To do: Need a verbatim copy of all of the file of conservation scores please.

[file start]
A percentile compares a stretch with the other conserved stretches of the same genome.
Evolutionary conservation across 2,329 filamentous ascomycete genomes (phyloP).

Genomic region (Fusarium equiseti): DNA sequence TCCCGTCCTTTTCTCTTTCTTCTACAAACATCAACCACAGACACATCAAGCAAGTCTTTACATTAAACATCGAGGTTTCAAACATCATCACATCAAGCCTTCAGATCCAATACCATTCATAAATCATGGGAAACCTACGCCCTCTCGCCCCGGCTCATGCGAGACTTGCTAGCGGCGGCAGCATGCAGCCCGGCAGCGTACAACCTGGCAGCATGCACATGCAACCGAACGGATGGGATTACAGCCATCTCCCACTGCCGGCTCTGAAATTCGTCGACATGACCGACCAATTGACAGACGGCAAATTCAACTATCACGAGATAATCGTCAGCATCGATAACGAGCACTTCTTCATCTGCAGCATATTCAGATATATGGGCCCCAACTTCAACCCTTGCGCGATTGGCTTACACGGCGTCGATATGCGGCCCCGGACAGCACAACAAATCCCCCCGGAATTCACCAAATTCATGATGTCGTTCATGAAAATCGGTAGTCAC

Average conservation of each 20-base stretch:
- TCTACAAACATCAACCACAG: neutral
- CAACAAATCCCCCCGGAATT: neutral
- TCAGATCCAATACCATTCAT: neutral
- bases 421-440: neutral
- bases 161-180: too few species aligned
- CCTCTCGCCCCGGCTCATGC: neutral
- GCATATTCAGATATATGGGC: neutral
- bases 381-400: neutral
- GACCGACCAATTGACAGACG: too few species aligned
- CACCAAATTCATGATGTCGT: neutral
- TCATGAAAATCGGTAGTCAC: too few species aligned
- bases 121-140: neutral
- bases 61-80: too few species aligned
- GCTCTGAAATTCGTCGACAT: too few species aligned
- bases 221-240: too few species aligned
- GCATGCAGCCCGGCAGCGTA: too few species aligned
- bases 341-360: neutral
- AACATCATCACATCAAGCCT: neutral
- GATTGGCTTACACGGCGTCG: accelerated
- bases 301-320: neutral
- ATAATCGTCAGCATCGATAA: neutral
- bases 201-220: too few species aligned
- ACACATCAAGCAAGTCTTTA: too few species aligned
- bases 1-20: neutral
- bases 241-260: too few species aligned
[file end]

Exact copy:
A percentile compares a stretch with the other conserved stretches of the same genome.
Evolutionary conservation across 2,329 filamentous ascomycete genomes (phyloP).

Genomic region (Fusarium equiseti): DNA sequence TCCCGTCCTTTTCTCTTTCTTCTACAAACATCAACCACAGACACATCAAGCAAGTCTTTACATTAAACATCGAGGTTTCAAACATCATCACATCAAGCCTTCAGATCCAATACCATTCATAAATCATGGGAAACCTACGCCCTCTCGCCCCGGCTCATGCGAGACTTGCTAGCGGCGGCAGCATGCAGCCCGGCAGCGTACAACCTGGCAGCATGCACATGCAACCGAACGGATGGGATTACAGCCATCTCCCACTGCCGGCTCTGAAATTCGTCGACATGACCGACCAATTGACAGACGGCAAATTCAACTATCACGAGATAATCGTCAGCATCGATAACGAGCACTTCTTCATCTGCAGCATATTCAGATATATGGGCCCCAACTTCAACCCTTGCGCGATTGGCTTACACGGCGTCGATATGCGGCCCCGGACAGCACAACAAATCCCCCCGGAATTCACCAAATTCATGATGTCGTTCATGAAAATCGGTAGTCAC

Average conservation of each 20-base stretch:
- TCTACAAACATCAACCACAG: neutral
- CAACAAATCCCCCCGGAATT: neutral
- TCAGATCCAATACCATTCAT: neutral
- bases 421-440: neutral
- bases 161-180: too few species aligned
- CCTCTCGCCCCGGCTCATGC: neutral
- GCATATTCAGATATATGGGC: neutral
- bases 381-400: neutral
- GACCGACCAATTGACAGACG: too few species aligned
- CACCAAATTCATGATGTCGT: neutral
- TCATGAAAATCGGTAGTCAC: too few species aligned
- bases 121-140: neutral
- bases 61-80: too few species aligned
- GCTCTGAAATTCGTCGACAT: too few species aligned
- bases 221-240: too few species aligned
- GCATGCAGCCCGGCAGCGTA: too few species aligned
- bases 341-360: neutral
- AACATCATCACATCAAGCCT: neutral
- GATTGGCTTACACGGCGTCG: accelerated
- bases 301-320: neutral
- ATAATCGTCAGCATCGATAA: neutral
- bases 201-220: too few species aligned
- ACACATCAAGCAAGTCTTTA: too few species aligned
- bases 1-20: neutral
- bases 241-260: too few species aligned